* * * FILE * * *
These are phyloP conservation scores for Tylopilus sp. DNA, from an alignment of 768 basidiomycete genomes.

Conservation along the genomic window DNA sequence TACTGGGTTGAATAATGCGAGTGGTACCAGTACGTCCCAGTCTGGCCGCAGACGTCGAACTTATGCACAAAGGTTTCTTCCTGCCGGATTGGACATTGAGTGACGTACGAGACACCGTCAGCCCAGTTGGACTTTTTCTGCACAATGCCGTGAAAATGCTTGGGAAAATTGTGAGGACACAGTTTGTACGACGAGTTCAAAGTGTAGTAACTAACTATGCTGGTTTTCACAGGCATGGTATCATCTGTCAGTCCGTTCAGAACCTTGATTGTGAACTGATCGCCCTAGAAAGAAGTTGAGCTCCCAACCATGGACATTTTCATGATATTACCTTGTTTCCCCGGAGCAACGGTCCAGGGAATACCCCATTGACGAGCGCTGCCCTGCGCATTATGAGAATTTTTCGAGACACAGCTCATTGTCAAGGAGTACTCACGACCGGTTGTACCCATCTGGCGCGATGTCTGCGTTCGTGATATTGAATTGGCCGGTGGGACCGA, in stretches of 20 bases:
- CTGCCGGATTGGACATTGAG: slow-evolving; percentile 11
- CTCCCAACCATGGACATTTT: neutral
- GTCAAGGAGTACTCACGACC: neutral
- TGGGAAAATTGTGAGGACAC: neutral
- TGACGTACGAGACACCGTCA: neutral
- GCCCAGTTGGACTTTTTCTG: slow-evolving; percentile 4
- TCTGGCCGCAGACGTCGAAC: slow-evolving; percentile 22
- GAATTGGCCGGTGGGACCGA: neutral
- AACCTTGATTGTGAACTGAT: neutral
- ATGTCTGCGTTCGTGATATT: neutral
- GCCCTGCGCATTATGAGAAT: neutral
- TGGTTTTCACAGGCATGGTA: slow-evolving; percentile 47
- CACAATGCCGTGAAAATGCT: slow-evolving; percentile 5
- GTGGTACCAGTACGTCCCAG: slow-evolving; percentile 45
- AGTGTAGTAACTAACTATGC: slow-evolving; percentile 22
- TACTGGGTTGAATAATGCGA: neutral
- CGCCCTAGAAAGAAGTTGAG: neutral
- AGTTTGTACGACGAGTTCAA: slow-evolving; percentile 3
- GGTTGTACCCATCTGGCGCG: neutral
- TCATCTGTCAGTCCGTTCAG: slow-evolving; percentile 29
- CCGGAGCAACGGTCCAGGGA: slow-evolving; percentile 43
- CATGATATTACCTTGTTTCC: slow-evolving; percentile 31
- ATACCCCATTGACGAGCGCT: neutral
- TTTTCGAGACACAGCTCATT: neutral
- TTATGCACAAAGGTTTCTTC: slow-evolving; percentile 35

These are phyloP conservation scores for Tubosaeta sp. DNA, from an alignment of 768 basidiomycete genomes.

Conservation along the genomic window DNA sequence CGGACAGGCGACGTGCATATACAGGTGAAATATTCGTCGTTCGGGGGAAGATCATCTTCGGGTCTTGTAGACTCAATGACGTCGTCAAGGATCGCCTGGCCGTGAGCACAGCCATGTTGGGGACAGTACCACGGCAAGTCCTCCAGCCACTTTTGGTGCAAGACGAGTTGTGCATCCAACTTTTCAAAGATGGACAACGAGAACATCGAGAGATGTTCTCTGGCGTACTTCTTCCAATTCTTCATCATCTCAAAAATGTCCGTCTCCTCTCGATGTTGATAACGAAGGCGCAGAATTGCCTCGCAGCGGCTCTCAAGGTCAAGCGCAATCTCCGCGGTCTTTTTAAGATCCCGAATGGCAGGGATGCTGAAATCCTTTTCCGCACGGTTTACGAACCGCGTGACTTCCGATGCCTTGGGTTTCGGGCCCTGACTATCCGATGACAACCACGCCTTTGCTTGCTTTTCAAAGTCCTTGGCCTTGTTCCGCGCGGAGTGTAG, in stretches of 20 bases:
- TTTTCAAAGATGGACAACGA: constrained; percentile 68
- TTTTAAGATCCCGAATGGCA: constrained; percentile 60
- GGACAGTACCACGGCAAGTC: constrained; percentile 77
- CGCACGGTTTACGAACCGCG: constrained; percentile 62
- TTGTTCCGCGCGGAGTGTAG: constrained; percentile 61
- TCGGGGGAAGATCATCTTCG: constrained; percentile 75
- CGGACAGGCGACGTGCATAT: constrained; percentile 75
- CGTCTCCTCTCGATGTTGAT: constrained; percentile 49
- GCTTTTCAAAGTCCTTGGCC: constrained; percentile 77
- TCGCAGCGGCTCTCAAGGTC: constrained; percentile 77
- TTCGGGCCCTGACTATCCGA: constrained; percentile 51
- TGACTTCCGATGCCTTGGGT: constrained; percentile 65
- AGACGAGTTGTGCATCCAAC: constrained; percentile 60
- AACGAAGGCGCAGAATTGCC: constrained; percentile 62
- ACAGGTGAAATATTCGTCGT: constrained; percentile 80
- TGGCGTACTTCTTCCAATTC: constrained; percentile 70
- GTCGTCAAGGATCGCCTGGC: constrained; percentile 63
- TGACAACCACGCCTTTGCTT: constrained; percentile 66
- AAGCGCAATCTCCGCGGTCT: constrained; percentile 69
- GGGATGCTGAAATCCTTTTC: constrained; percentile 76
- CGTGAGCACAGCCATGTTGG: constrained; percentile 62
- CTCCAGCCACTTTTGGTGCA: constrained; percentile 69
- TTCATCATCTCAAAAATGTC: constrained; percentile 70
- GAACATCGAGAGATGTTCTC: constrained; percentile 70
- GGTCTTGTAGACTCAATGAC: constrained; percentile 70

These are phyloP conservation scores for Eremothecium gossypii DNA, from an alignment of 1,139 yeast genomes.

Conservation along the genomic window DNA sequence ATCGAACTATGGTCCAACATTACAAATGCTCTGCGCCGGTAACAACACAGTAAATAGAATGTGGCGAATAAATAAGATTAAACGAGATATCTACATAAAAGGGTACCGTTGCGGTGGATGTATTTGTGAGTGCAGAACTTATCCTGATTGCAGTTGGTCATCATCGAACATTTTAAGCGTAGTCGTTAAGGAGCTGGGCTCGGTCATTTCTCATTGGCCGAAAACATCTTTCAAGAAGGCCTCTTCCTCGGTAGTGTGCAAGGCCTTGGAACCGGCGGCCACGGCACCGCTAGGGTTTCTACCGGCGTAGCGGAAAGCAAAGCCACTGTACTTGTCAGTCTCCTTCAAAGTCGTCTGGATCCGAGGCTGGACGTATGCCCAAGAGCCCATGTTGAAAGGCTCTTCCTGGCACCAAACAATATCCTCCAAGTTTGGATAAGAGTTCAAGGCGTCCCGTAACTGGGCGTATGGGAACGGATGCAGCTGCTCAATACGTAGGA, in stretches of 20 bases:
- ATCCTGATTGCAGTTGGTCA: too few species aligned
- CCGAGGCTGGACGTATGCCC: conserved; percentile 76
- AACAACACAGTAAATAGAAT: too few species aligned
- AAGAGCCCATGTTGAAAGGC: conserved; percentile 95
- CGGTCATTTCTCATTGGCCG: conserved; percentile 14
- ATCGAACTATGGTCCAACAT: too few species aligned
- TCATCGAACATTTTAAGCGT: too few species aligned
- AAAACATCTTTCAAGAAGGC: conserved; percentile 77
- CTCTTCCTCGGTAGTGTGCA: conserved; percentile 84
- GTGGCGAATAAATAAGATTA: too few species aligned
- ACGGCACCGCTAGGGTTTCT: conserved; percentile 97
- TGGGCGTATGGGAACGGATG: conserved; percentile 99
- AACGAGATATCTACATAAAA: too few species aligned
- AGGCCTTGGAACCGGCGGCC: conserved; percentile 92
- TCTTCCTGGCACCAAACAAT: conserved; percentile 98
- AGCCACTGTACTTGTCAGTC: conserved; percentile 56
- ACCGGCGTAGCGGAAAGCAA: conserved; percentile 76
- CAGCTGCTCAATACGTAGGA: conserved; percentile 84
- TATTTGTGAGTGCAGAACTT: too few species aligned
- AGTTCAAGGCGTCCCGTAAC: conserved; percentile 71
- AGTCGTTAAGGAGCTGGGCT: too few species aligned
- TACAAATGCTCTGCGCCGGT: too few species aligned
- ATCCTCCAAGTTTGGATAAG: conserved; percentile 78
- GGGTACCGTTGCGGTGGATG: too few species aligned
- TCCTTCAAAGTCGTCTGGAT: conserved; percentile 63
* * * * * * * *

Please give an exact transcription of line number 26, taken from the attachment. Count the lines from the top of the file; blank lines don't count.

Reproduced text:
- TTTTCGAGACACAGCTCATT: neutral